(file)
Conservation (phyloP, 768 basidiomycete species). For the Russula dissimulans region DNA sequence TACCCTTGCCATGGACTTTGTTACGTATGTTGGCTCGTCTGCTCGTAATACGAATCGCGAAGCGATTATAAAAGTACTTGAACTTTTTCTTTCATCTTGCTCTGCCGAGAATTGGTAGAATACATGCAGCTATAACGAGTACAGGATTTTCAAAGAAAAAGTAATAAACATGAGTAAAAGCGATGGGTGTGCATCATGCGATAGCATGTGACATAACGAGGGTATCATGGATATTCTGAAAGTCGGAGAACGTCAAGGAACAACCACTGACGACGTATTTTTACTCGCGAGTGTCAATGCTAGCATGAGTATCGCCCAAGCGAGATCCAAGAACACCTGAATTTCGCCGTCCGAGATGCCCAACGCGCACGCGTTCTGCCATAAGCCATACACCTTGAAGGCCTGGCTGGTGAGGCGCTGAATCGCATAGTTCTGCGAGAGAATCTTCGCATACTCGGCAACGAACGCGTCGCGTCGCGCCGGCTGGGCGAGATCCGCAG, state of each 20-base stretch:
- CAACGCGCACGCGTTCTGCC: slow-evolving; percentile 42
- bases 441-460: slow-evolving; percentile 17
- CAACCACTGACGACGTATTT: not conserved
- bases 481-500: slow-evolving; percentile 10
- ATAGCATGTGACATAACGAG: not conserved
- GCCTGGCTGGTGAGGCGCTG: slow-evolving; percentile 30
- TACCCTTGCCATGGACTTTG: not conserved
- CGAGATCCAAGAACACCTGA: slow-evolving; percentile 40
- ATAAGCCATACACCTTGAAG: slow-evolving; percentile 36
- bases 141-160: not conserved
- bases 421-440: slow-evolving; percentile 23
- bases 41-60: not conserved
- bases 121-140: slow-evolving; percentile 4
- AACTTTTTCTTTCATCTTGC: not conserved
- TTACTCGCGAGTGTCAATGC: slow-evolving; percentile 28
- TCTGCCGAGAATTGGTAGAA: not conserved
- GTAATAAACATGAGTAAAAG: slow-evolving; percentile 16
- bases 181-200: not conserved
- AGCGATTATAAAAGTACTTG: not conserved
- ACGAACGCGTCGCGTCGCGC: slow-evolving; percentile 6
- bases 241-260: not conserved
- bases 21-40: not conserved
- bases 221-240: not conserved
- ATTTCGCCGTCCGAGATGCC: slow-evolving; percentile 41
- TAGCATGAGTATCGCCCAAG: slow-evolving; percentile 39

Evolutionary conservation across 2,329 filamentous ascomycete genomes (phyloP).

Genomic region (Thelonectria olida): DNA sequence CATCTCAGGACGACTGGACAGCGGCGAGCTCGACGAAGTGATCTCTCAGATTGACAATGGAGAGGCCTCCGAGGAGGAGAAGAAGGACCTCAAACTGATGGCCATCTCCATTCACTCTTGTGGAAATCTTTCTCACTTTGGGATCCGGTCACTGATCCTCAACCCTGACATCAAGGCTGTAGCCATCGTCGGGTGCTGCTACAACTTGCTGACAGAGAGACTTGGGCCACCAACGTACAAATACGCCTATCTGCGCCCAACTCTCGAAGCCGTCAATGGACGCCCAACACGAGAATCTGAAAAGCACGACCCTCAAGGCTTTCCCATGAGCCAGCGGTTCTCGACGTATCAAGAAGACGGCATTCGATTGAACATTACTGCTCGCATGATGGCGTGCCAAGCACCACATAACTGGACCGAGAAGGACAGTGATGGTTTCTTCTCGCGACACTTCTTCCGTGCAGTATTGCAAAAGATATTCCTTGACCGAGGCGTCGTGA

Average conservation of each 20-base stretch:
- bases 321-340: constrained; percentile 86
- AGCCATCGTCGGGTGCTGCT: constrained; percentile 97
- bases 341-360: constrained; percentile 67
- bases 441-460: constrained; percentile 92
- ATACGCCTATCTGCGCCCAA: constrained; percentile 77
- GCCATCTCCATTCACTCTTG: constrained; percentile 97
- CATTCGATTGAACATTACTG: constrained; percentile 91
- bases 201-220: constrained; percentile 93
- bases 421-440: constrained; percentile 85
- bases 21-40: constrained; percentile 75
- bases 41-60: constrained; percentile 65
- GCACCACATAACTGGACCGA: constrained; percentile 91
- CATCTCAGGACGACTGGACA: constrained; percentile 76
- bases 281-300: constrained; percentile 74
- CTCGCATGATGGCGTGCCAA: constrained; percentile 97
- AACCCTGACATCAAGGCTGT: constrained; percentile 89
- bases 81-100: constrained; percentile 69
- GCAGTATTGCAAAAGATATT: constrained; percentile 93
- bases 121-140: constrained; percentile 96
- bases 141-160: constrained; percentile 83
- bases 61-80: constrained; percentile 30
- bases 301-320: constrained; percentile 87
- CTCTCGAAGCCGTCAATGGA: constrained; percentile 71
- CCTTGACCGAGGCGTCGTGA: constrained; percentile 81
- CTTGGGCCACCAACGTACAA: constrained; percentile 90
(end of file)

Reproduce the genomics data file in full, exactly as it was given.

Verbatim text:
Conservation (phyloP, 768 basidiomycete species). For the Russula dissimulans region DNA sequence TACCCTTGCCATGGACTTTGTTACGTATGTTGGCTCGTCTGCTCGTAATACGAATCGCGAAGCGATTATAAAAGTACTTGAACTTTTTCTTTCATCTTGCTCTGCCGAGAATTGGTAGAATACATGCAGCTATAACGAGTACAGGATTTTCAAAGAAAAAGTAATAAACATGAGTAAAAGCGATGGGTGTGCATCATGCGATAGCATGTGACATAACGAGGGTATCATGGATATTCTGAAAGTCGGAGAACGTCAAGGAACAACCACTGACGACGTATTTTTACTCGCGAGTGTCAATGCTAGCATGAGTATCGCCCAAGCGAGATCCAAGAACACCTGAATTTCGCCGTCCGAGATGCCCAACGCGCACGCGTTCTGCCATAAGCCATACACCTTGAAGGCCTGGCTGGTGAGGCGCTGAATCGCATAGTTCTGCGAGAGAATCTTCGCATACTCGGCAACGAACGCGTCGCGTCGCGCCGGCTGGGCGAGATCCGCAG, state of each 20-base stretch:
- CAACGCGCACGCGTTCTGCC: slow-evolving; percentile 42
- bases 441-460: slow-evolving; percentile 17
- CAACCACTGACGACGTATTT: not conserved
- bases 481-500: slow-evolving; percentile 10
- ATAGCATGTGACATAACGAG: not conserved
- GCCTGGCTGGTGAGGCGCTG: slow-evolving; percentile 30
- TACCCTTGCCATGGACTTTG: not conserved
- CGAGATCCAAGAACACCTGA: slow-evolving; percentile 40
- ATAAGCCATACACCTTGAAG: slow-evolving; percentile 36
- bases 141-160: not conserved
- bases 421-440: slow-evolving; percentile 23
- bases 41-60: not conserved
- bases 121-140: slow-evolving; percentile 4
- AACTTTTTCTTTCATCTTGC: not conserved
- TTACTCGCGAGTGTCAATGC: slow-evolving; percentile 28
- TCTGCCGAGAATTGGTAGAA: not conserved
- GTAATAAACATGAGTAAAAG: slow-evolving; percentile 16
- bases 181-200: not conserved
- AGCGATTATAAAAGTACTTG: not conserved
- ACGAACGCGTCGCGTCGCGC: slow-evolving; percentile 6
- bases 241-260: not conserved
- bases 21-40: not conserved
- bases 221-240: not conserved
- ATTTCGCCGTCCGAGATGCC: slow-evolving; percentile 41
- TAGCATGAGTATCGCCCAAG: slow-evolving; percentile 39

Evolutionary conservation across 2,329 filamentous ascomycete genomes (phyloP).

Genomic region (Thelonectria olida): DNA sequence CATCTCAGGACGACTGGACAGCGGCGAGCTCGACGAAGTGATCTCTCAGATTGACAATGGAGAGGCCTCCGAGGAGGAGAAGAAGGACCTCAAACTGATGGCCATCTCCATTCACTCTTGTGGAAATCTTTCTCACTTTGGGATCCGGTCACTGATCCTCAACCCTGACATCAAGGCTGTAGCCATCGTCGGGTGCTGCTACAACTTGCTGACAGAGAGACTTGGGCCACCAACGTACAAATACGCCTATCTGCGCCCAACTCTCGAAGCCGTCAATGGACGCCCAACACGAGAATCTGAAAAGCACGACCCTCAAGGCTTTCCCATGAGCCAGCGGTTCTCGACGTATCAAGAAGACGGCATTCGATTGAACATTACTGCTCGCATGATGGCGTGCCAAGCACCACATAACTGGACCGAGAAGGACAGTGATGGTTTCTTCTCGCGACACTTCTTCCGTGCAGTATTGCAAAAGATATTCCTTGACCGAGGCGTCGTGA

Average conservation of each 20-base stretch:
- bases 321-340: constrained; percentile 86
- AGCCATCGTCGGGTGCTGCT: constrained; percentile 97
- bases 341-360: constrained; percentile 67
- bases 441-460: constrained; percentile 92
- ATACGCCTATCTGCGCCCAA: constrained; percentile 77
- GCCATCTCCATTCACTCTTG: constrained; percentile 97
- CATTCGATTGAACATTACTG: constrained; percentile 91
- bases 201-220: constrained; percentile 93
- bases 421-440: constrained; percentile 85
- bases 21-40: constrained; percentile 75
- bases 41-60: constrained; percentile 65
- GCACCACATAACTGGACCGA: constrained; percentile 91
- CATCTCAGGACGACTGGACA: constrained; percentile 76
- bases 281-300: constrained; percentile 74
- CTCGCATGATGGCGTGCCAA: constrained; percentile 97
- AACCCTGACATCAAGGCTGT: constrained; percentile 89
- bases 81-100: constrained; percentile 69
- GCAGTATTGCAAAAGATATT: constrained; percentile 93
- bases 121-140: constrained; percentile 96
- bases 141-160: constrained; percentile 83
- bases 61-80: constrained; percentile 30
- bases 301-320: constrained; percentile 87
- CTCTCGAAGCCGTCAATGGA: constrained; percentile 71
- CCTTGACCGAGGCGTCGTGA: constrained; percentile 81
- CTTGGGCCACCAACGTACAA: constrained; percentile 90